I've gone back and forth on Google lately, from professing my desire to have Google's baby to recoiling at the company's tacit complicity with China's efforts to silence free speech. I'm still conflicted, but here's one more data point:
In defense of digital books and Google
... we absolutely must think beyond today. We know that these digital copies may be the only versions of work that survive into the future. We also know that every book in our library, regardless of its copyright status today, will eventually fall into the public domain and be owned by society. As a public university, we have the unique task to preserve them all, and we will.
As Thomas Jefferson well knew with his family fire, there are few more irreparable property losses than vanished books. Nature, politics, and war have always been the mortal enemies of written works.
Most recently, Hurricane Katrina dealt a blow to the libraries of the Gulf Coast. At Tulane University, the main librarysat in nine feet of water—water that soaked the valuable Government Documents collection: more than 750,000 items … one of the largest holdings of government materials in Louisiana … 90 percent of it now lost.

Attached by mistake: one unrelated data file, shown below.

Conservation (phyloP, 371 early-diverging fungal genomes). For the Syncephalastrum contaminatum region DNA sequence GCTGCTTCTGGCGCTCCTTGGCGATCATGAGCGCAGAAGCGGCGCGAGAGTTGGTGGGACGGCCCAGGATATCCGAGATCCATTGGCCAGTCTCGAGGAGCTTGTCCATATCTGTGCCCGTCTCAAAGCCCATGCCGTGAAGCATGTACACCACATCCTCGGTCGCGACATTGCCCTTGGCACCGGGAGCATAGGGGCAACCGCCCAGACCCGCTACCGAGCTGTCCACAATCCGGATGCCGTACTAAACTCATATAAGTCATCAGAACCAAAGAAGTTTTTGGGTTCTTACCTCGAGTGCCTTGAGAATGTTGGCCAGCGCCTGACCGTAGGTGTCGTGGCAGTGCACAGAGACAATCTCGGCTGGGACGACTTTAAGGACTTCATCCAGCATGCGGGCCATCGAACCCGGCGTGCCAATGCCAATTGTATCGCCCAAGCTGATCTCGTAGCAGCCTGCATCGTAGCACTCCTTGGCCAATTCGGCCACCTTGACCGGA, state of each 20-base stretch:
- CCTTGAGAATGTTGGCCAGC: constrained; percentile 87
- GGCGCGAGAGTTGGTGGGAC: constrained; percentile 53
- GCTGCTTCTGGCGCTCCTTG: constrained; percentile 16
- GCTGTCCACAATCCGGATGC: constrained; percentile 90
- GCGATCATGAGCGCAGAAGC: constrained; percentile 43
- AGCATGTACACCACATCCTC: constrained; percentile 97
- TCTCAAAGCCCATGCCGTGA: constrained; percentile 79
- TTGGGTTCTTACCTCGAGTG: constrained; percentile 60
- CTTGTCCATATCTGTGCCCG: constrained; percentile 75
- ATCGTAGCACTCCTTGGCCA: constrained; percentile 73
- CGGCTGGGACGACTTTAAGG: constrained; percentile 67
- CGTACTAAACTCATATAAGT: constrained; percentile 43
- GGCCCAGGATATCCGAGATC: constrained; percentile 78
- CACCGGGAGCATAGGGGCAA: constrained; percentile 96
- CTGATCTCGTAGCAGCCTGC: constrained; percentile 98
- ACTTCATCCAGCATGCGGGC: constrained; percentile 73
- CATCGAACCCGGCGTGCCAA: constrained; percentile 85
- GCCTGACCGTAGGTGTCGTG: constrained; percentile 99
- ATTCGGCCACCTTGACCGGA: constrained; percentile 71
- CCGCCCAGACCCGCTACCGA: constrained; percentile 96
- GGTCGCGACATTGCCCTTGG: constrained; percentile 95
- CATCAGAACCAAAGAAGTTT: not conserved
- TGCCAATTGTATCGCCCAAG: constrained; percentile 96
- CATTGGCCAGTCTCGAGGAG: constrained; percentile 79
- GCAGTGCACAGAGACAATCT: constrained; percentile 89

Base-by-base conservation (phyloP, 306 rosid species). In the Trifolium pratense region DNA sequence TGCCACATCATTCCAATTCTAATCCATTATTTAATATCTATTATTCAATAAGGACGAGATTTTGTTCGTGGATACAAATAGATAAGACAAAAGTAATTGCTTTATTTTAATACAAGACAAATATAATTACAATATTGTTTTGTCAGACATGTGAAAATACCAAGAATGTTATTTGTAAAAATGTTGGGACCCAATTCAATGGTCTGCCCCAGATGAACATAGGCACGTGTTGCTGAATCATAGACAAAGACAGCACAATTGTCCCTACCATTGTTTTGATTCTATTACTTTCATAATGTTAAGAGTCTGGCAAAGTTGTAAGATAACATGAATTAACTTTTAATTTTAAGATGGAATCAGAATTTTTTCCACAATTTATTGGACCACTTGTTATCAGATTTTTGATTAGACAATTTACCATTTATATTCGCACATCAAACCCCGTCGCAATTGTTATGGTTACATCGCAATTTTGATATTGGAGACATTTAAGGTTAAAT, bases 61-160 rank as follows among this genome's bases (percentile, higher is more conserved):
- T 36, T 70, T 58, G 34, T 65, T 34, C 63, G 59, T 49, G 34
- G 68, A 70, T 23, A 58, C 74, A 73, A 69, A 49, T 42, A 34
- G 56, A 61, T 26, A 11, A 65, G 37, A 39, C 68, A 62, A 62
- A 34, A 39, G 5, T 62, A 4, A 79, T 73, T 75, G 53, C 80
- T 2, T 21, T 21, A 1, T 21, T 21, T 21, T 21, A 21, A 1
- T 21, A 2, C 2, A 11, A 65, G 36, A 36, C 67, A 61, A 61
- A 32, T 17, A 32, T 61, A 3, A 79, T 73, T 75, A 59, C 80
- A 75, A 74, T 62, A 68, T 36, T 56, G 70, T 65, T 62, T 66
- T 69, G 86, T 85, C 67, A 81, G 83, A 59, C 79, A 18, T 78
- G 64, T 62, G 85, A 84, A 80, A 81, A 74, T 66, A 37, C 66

In the 1970s, the Khmer Rouge regime in Cambodia decimated cultural institutions throughout the country. Khmer Rouge fighters took over the National Library, throwing books into the street and burning them, while using the empty stacks as a pigsty. Less than 20 percent of the library—home for Cambodia's rich cultural heritage—survived.
I know we cannot and should not imagine something like this happening in the U.S. But history tells us that such events have happened. The International Federation of Library Associations calls the Cambodia assault "one of the most complete destructions known in world history."
Now, with Google, the University of Michigan is involved in one of the most extensive preservation projects in world history.
Remember, we believed in this forever. We have been a leader in preservation and will continue to do so—I expect nothing less of Michigan. By digitizing today's books, through our own efforts and in partnership with others, we are protecting the written word for all time.